Figure 2 | DIP-V-15100 photomicrographs. Overview of dorsal wing surface, with claws.DOI: 10.1038/ncomms12089
The mid-Cretaceous Burmese amber deposit of northeastern Myanmar is one of the most prolific and well-studied sources of exceptionally preserved Mesozoic arthropod and plant fossils, but work on feathers from this deposit has just begun. Previous studies of plumage in Cretaceous amber have been based on isolated feathers, leaving taxonomy of the feather-bearers open to debate, and amber in vertebrate bone beds has seldom yielded fossils. Otherwise, Cretaceous feathers are commonly known from carbonaceous compression fossils, and three-dimensional preservation in amber is extremely rare. The combined fossil record of amber and compression fossils has provided many insights into how the feather types associated with modern birds developed, but these glimpses are restricted by preservation in each fossil type. The discovery of two partial bird wings in Burmese amber unites taxonomic and ontogenetic information from osteology with microscopic preservation down to the level of individual feather barbules and their pigment distributions. This new source of information includes integumentary features incompletely known in the compression fossil record.
The studied specimens come from the Angbamo site, Tanai Township, Myitkyina District, Kachin Province of Myanmar. A combination of biostratigraphy and radiometric dating have established an age estimate of 98.8±0.6 Ma for this deposit. The two partial wings (DIP-V-15100 and DIP-V-15101) are tiny, and are preserved within a few cubic centimeters of amber. They were examined by combining synchrotron X-ray micro-CT data for osteology, with standard macro- and microscopic observations of integumentary structures. The small size and poorly-defined articular facets indicate that both specimens were juveniles at the time of death. Although the specimens are similar in gross morphology, proportions and some plumage characteristics, their immaturity limits detailed comparisons. We tentatively suggest that the specimens belong to the same species, and suggest that the following anatomical description should be treated with some caution, given the potential for large-scale ontogenetic changes.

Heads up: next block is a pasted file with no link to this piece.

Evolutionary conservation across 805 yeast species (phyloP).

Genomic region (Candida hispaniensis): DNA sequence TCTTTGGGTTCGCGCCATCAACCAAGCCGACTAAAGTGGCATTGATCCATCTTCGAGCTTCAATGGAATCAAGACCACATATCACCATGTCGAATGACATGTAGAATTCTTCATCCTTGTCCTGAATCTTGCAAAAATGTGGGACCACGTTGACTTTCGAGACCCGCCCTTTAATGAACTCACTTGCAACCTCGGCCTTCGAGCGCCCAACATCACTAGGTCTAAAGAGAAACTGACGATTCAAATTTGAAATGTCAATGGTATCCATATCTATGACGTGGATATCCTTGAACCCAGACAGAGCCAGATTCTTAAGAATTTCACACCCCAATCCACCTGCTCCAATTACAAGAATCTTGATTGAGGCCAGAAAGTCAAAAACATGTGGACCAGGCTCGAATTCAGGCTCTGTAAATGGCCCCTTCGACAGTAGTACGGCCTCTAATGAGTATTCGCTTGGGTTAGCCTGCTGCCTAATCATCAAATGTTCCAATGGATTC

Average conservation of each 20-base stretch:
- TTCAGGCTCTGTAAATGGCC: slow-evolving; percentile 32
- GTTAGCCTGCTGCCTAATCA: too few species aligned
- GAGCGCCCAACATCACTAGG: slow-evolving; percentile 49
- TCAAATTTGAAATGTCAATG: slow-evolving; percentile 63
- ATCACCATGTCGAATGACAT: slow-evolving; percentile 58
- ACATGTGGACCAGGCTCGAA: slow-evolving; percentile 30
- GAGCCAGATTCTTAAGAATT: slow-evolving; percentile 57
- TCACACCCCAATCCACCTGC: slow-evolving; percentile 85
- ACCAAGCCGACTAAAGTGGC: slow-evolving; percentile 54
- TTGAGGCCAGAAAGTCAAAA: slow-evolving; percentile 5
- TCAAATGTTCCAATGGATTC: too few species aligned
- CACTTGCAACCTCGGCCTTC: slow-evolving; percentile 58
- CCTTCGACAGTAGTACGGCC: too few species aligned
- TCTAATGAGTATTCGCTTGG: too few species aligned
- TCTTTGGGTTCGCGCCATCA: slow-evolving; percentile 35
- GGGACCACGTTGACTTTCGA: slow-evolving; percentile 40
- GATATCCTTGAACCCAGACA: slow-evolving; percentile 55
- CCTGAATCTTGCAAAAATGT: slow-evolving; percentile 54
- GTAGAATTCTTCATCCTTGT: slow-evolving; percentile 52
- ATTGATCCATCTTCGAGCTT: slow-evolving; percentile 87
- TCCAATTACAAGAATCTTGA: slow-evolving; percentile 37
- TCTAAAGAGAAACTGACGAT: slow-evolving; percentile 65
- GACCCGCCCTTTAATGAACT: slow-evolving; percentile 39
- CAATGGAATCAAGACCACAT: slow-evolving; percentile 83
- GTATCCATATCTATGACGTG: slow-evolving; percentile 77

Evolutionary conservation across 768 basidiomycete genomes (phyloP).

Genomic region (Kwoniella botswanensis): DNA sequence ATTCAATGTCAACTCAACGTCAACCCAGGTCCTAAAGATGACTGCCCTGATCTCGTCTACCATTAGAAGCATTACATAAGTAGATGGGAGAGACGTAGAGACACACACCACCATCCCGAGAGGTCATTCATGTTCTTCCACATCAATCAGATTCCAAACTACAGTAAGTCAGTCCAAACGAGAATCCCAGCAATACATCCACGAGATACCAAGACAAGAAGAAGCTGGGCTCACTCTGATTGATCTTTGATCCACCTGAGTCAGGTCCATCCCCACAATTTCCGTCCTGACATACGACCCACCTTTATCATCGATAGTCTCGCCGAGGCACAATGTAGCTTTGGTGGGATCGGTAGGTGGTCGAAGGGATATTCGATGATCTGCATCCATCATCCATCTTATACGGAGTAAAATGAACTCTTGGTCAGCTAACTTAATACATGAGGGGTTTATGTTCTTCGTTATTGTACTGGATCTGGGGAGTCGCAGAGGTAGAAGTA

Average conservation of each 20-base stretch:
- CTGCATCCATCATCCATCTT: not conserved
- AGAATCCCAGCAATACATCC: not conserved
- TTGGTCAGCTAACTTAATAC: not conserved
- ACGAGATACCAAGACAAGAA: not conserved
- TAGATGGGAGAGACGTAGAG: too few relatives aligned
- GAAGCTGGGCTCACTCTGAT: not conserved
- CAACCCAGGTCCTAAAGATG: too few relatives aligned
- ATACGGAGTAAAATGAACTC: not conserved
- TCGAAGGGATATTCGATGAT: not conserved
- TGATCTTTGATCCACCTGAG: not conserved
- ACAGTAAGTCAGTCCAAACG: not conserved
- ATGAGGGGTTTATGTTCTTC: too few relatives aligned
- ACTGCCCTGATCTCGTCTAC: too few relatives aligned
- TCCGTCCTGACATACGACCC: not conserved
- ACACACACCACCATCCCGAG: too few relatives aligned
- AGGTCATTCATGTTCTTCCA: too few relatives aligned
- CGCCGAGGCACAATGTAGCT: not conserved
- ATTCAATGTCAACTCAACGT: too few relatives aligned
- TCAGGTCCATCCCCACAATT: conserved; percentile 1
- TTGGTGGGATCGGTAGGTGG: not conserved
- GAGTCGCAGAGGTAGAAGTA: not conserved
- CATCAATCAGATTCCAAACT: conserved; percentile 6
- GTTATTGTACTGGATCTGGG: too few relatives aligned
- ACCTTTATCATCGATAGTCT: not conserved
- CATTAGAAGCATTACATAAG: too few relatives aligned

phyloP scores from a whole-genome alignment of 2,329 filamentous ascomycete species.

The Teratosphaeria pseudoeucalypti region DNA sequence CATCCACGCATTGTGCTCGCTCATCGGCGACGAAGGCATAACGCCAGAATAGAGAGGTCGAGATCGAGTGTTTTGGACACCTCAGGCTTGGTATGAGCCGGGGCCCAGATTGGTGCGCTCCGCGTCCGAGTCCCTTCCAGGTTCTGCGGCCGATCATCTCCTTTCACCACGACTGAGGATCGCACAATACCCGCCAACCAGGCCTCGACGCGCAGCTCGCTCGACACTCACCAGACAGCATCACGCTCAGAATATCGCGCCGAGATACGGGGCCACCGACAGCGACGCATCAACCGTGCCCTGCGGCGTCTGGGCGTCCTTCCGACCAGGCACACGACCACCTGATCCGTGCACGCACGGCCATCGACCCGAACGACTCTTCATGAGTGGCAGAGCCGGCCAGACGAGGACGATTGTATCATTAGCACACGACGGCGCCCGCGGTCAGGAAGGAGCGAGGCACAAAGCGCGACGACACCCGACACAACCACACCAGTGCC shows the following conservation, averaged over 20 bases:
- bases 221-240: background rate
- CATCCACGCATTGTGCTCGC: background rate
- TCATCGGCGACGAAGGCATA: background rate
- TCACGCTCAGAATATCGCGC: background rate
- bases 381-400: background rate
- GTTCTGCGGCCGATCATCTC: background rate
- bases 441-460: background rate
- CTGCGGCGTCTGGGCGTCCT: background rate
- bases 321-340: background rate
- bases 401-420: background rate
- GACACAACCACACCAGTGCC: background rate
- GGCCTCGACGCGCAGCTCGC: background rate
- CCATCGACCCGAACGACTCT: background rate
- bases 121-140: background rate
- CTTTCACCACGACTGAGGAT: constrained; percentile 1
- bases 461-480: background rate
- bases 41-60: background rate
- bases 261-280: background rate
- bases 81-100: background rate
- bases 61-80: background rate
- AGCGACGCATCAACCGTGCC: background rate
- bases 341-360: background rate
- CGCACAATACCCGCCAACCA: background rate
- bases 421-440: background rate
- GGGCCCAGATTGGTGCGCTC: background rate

|Figure 1: SR X-ray μCT reconstructions of osteology in DIP-V-15100 and DIP-V-15101.|
(a) Mummified DIP-V-15100, showing rachises, skin, muscle and claws. (b) Skeletal morphology of DIP-V-15100, using different density threshold.
(c) Mummified DIP-V-15101, showing rachises, skin, muscle and claws. (d) Skeletal morphology of DIP-V-15101. (e) Reconstruction of osteology based on the CT data.
al, alular digit; am, alular metacarpal; ma, major digit; mam, major metacarpal; mi, minor digit; mim, minor metacarpal; ra, radius; ul, ulna. Scale bars, 5 mm. DOI: 10.1038/ncomms12089
Lida Xing, Ryan C. McKellar, Min Wang, Ming Bai, Jingmai K. O’Connor, Michael J. Benton, Jianping Zhang, Yan Wang, Kuowei Tseng, Martin G. Lockley, Gang Li, Weiwei Zhang and Xing Xu. 2016. Mummified precocial bird wings in mid-Cretaceous Burmese amber. Nature Communications. 7, 12089. DOI: 10.1038/ncomms12089
Mummified, 99-Million-Year-Old Wings Caught in Amber https://shar.es/1loySs via @LiveScience
Frozen in amber: bird wings from Age of Dinosaurs http://www.cbc.ca/1.3655942
Rare Dinosaur-Era Bird Wings Found Trapped in Amber @NatGeo